Development of Effective Urinal Odour Traps for Conventional Household Urinals, Urine Diversion Dry Toilets (UDDT) and Community Urine Collection Tanks
Science Research
Volume 4, Issue 3, June 2016, Pages: 79-87
Received: May 7, 2016; Accepted: May 16, 2016; Published: Jun. 13, 2016
Views 2917      Downloads 75
Authors
Ababu T. Tiruneh, University of Swaziland, Department of Environmental Health Science, Mbabane, Swaziland
William N. Ndlela, University of Swaziland, Department of Environmental Health Science, Mbabane, Swaziland
Jonna Heikkilä, Turku University of Applied Sciences, Faculty of Technology Environment and Business, Turku, Finland
Article Tools
Follow on us
Abstract
Control of odour from urinal installations is an important task from considerations of health, hygiene and acceptability or use of these installations. Because of the problems associated with cost, technology and proprietary nature of many of the marketed technologies for odour control, there is a need to develop simple, easily adaptable and low cost technologies for odour traps in urinal installations. A research work was carried out for the development of simple and low cost odour control using devices that work on the principles of either buoyant force or gravity push combined with elastic band extension. The conceptual development of the odour trapping device arrangement and of the odour trapping mechanism is presented. The scientific model for determining the optimum elastic band extension for effective odour control is developed. Experiments were performed to verify the theoretical model relating force required for opening the odour trap with the optimum elastic band extension length. The experimental results were also used to determine the model parameters through regression. Different types of odour control devices were developed and installed to adapt to differing urinal installations including household level urinals, urine diversion dry toilets (UDDT) and community urine collection storage tanks. The devices, besides being simple and low cost, have more or less been found to work satisfactorily and effectively control odour from the urinal installations that they have been provided to.
Keywords
Odour Control, Ammonia, Urinals, UDDT, Urine Smell, Toilets, Urine Tanks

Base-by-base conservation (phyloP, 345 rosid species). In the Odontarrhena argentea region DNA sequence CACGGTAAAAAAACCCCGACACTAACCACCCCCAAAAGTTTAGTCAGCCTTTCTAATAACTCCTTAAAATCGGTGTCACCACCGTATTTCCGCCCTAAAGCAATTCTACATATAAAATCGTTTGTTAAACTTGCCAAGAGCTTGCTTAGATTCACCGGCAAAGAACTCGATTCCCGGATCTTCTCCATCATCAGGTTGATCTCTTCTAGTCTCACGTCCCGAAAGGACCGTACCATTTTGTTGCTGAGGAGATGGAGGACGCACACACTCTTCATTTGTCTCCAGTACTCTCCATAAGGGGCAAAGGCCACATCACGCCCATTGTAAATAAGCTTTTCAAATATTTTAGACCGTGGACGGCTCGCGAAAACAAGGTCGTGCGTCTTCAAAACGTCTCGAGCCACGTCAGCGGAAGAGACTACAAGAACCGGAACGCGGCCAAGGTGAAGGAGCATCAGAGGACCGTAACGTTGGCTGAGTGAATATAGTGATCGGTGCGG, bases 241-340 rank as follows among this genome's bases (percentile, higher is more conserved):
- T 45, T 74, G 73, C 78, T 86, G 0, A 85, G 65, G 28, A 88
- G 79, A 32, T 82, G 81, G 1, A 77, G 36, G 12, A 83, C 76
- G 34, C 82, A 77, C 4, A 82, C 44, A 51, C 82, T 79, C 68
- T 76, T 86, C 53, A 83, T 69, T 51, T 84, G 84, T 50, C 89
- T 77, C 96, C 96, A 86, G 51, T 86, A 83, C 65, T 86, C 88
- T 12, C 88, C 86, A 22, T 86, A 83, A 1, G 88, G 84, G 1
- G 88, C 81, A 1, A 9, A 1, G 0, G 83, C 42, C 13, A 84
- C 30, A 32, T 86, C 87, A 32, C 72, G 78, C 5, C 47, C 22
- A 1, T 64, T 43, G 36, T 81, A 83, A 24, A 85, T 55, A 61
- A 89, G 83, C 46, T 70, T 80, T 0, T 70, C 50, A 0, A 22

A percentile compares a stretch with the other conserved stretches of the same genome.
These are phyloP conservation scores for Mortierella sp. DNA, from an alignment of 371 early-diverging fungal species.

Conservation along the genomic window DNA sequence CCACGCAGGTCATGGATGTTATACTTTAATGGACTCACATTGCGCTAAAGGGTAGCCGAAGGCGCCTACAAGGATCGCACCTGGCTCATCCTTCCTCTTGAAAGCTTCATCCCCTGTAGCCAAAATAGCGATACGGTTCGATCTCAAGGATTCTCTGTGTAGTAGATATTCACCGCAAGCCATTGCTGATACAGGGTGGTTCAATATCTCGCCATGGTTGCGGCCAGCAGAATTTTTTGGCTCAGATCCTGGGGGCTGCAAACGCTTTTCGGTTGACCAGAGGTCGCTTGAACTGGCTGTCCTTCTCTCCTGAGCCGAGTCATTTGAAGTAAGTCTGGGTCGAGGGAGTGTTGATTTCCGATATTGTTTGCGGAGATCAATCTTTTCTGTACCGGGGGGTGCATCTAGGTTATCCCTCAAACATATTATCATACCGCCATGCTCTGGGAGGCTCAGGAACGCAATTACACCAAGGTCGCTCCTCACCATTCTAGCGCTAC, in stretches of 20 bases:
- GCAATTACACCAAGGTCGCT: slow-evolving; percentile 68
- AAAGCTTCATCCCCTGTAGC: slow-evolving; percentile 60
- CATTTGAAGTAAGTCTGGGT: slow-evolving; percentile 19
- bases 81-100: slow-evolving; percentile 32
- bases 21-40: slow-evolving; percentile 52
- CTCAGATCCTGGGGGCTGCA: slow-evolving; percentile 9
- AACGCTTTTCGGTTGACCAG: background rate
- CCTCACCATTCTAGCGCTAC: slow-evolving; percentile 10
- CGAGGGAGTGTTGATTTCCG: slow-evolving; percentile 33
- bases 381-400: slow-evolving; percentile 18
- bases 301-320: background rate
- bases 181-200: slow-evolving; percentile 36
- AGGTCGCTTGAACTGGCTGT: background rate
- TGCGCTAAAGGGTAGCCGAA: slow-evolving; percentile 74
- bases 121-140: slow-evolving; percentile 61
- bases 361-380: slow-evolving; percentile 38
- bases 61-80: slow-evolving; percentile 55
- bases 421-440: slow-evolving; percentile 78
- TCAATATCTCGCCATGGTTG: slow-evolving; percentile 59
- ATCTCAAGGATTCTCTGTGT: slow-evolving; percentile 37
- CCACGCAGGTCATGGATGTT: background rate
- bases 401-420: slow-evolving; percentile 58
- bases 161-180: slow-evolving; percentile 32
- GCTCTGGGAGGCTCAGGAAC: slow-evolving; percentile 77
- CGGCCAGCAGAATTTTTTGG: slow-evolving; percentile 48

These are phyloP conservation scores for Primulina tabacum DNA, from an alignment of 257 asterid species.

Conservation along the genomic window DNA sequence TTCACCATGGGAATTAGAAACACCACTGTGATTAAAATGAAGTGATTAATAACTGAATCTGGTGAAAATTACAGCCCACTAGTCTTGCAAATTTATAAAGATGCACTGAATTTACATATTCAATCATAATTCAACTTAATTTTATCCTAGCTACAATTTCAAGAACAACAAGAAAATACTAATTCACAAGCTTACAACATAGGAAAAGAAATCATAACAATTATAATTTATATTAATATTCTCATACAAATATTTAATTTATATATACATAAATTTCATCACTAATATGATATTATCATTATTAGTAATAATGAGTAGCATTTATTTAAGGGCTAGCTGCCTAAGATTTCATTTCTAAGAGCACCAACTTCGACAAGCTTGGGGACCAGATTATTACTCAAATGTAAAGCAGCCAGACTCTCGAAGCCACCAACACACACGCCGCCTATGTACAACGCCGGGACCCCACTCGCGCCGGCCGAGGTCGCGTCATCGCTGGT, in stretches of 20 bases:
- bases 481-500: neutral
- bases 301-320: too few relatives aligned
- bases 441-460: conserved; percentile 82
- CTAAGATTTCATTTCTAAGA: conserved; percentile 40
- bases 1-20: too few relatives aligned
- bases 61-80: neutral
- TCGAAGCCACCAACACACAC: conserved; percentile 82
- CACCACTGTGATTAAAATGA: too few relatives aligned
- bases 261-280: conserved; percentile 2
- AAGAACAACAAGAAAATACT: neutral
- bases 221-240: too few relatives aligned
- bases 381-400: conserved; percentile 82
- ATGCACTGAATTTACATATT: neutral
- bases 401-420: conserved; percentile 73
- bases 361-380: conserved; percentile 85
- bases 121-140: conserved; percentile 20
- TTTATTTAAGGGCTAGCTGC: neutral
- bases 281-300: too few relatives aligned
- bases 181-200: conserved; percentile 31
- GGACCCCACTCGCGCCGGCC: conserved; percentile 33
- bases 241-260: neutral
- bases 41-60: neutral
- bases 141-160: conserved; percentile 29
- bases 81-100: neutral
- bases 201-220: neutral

To cite this article
Ababu T. Tiruneh, William N. Ndlela, Jonna Heikkilä, Development of Effective Urinal Odour Traps for Conventional Household Urinals, Urine Diversion Dry Toilets (UDDT) and Community Urine Collection Tanks, Science Research. Vol. 4, No. 3, 2016, pp. 79-87. doi: 10.11648/j.sr.20160403.12
Copyright
Copyright © 2016 Authors retain the copyright of this article.
This article is an open access article distributed under the Creative Commons Attribution License (http://creativecommons.org/licenses/by/4.0/) which permits unrestricted use, distribution, and reproduction in any medium, provided the original work is properly cited.
References
[1]
Martin, J. and Heaney J. (2008) Water use by urinals. Conserve Florida Water Clearinghouse. Dept. of Environmental Engineering Sciences. University of Florida.
[2]
Münch, E and Winker, M. (2009) Technology review of urine diversion components. Deutsche Gesellschaft für Technische Zusammenarbeit GmbH (GTZ).
[3]
Dahm, P and Munch, E. (2009) Waterless urinals: a proposal to save water and recover urine nutrients in Africa. 34th WEDC International Conference, Addis Ababa, Ethiopia.
[4]
Chiarawatchai, N., Florian, K., Werner, C., Bracken, P. (2005) Technical data sheets for ecosan components ecosan sector project GTZ-ecosan team, Deutsche Gesellschaft für Technische Zusammenarbeit (GTZ) GmbH.
[5]
Tilley, E.; Ulrich, L.; Luethi, C.; Reymond, P.; Zurbruegg, C. (2014): Compendium of Sanitation Systems and Technologies. 2nd Revised Edition. Duebendorf, Switzerland: Swiss Federal Institute of Aquatic Science and Technology (Eawag).
[6]
Demiriz, M. (2005) Application of Dry Urinals. Gelsenkirchen University of Applied Sciences, 45877 Gelsenkirchen / Germany.
[7]
Fischer, D. R. (2007) Waterless Urinals; Research and Myths. CFM, LEED-AP.
[8]
NWP (2006) Smart sanitation solutions: Examples of innovative, low-cost technologies for toilets, collection, transportation, treatment and use of sanitation products. 4th World water forum, Mexico.
[9]
Oldenburg et al. (2009) Urban urine diversion and grey water treatment system. Case study of sustainable sanitation projects, Linz, Austria.
[10]
Winker, M.; Groenwall, P. N. (2010) Waterless urinal sheds in the inner city, Hamburg, Germany. Eschborn: Sustainable Sanitation Alliance (SuSanA).
[11]
Schuetze, T., Fandino, V. S. (2014) Terra Preta Sanitation: A key component for sustainability in the urban environment. Sustainability, 6, 7725-7750.
[12]
Rieck, C., Münch, E., Hoffmann, H. (2012) Technology Review of Urine-diverting dry toilets (UDDTs): Overview of design, operation, management and costs. Deutsche Gesellschaft für Internationale Zusammenarbeit (GIZ) GmbH, Bonn, Germany.
[13]
Chariar, V. M., Sakthivel, S. R. (2013) Waterless Urinals: A Resource Book. UNICEF.
[14]
Gensch, R., Miso, A., Itchon, G., Sayre, E. (2010) Low cost sustainable sanitation solutions for Mindanao and the Philippines - A practical construction field guide. Sustainable Sanitation Center, Xavier University, Philippines.
[15]
Chariar, V. (2009) IIT Zerodor - Waterless Urinal Odour Prevention Trap. Centre for Rural Development and Technology Indian Institute of Technology Delhi, Hauz Khas, New Delhi.
ADDRESS
Science Publishing Group
548 FASHION AVENUE
NEW YORK, NY 10018
U.S.A.
Tel: (001)347-688-8931